More than one in 10 people in Sweden may have been infected with the novel coronavirus since the outbreak began, the country’s leading medical university announced, citing preliminary results of a new COVID-19 antibody study in the Scandinavian country.
Tests conducted on 200 blood donors by Sweden’s Karolinska Institute together with Karolinska University Hospital showed that at least 11 out of 100 of the participants have antibodies to COVID-19.
If their results are truly indicative of the viral spread in society, they suggest that for the nation with a roughly 10 million-strong population, more than a million people may have been infected.
The researchers warn, though, that their figures are not final and the real infection rate could be even higher.
Official figure as at 21st April, 2020, is captured below:
Confirmed Cases: 15,322
The test “has a sensitivity of 70-80 percent”, Jan Albert, a clinical microbiology consultant at Karolinska University Hospital who worked with the samples, told Sweden’s SVT broadcaster.
He also explained that the test “could not produce false positives”, meaning that the number of those infected could potentially be higher, but is extremely unlikely to be lower than 11 percent of the population.
“One cannot draw conclusions about the exact percentages, but we know that the 11 percent [tested for this study] have had it,” Albert added.
He also admitted that the preliminary results obtained by the researchers are not enough for a full-fledged scientific report but are still “too important to be simply dismissed”.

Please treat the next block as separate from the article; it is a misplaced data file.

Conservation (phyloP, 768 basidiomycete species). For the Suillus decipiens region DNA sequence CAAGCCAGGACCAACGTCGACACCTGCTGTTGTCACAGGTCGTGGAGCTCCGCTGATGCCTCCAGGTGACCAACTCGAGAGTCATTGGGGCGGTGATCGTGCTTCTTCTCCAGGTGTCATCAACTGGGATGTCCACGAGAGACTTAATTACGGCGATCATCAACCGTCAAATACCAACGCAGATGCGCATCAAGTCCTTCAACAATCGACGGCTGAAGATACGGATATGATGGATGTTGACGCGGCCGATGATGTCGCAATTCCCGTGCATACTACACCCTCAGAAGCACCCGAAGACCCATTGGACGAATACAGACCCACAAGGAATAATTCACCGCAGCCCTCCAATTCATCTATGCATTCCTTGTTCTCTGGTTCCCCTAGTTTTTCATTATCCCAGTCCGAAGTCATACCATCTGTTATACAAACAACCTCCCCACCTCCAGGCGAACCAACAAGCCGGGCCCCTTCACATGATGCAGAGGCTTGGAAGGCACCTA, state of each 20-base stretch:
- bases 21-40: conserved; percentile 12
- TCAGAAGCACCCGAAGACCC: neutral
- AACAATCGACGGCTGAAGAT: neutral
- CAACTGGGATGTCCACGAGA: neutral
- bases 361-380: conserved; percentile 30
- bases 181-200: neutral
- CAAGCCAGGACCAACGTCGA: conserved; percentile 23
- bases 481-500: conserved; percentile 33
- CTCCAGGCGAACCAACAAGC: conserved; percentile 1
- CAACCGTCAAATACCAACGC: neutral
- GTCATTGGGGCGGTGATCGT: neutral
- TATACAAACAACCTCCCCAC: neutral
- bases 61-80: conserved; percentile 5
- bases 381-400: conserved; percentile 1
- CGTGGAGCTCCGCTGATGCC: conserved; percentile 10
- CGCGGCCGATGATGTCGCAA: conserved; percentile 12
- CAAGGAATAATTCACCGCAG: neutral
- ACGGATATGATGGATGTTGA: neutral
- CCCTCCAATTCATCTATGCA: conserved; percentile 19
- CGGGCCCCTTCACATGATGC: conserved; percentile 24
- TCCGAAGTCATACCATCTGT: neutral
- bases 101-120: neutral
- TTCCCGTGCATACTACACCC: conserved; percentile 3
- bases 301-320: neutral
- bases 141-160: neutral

Now the team plans to study more test samples in the coming weeks to get a better overall picture of the virus’s spread.
The news comes as Sweden plans to drastically ramp up testing for the coronavirus.
The Nordic country refused to impose a strict nationwide lockdown to slow the spread of the coronavirus during the early stages of the outbreak, though social distancing was encouraged.
Its total number of confirmed COVID-19 cases as well as the nationwide death toll linked to the disease has since been higher than in neighboring countries, leading to some criticism of the government’s approach to tackling the epidemic.
Sweden refused to impose a strict nationwide lockdown to slow the spread of the coronavirus during the early stages of the outbreak, though social distancing was encouraged.
To date, more than 15,300 people have been diagnosed with coronavirus in Sweden, with 1,765 deaths ascribed to the COVID-19.
If the figures presented in the study are indeed correct, it could indicate two things:
a) the tests are very unreliable;
b) the virus is not as deadly as we’re being led to believe.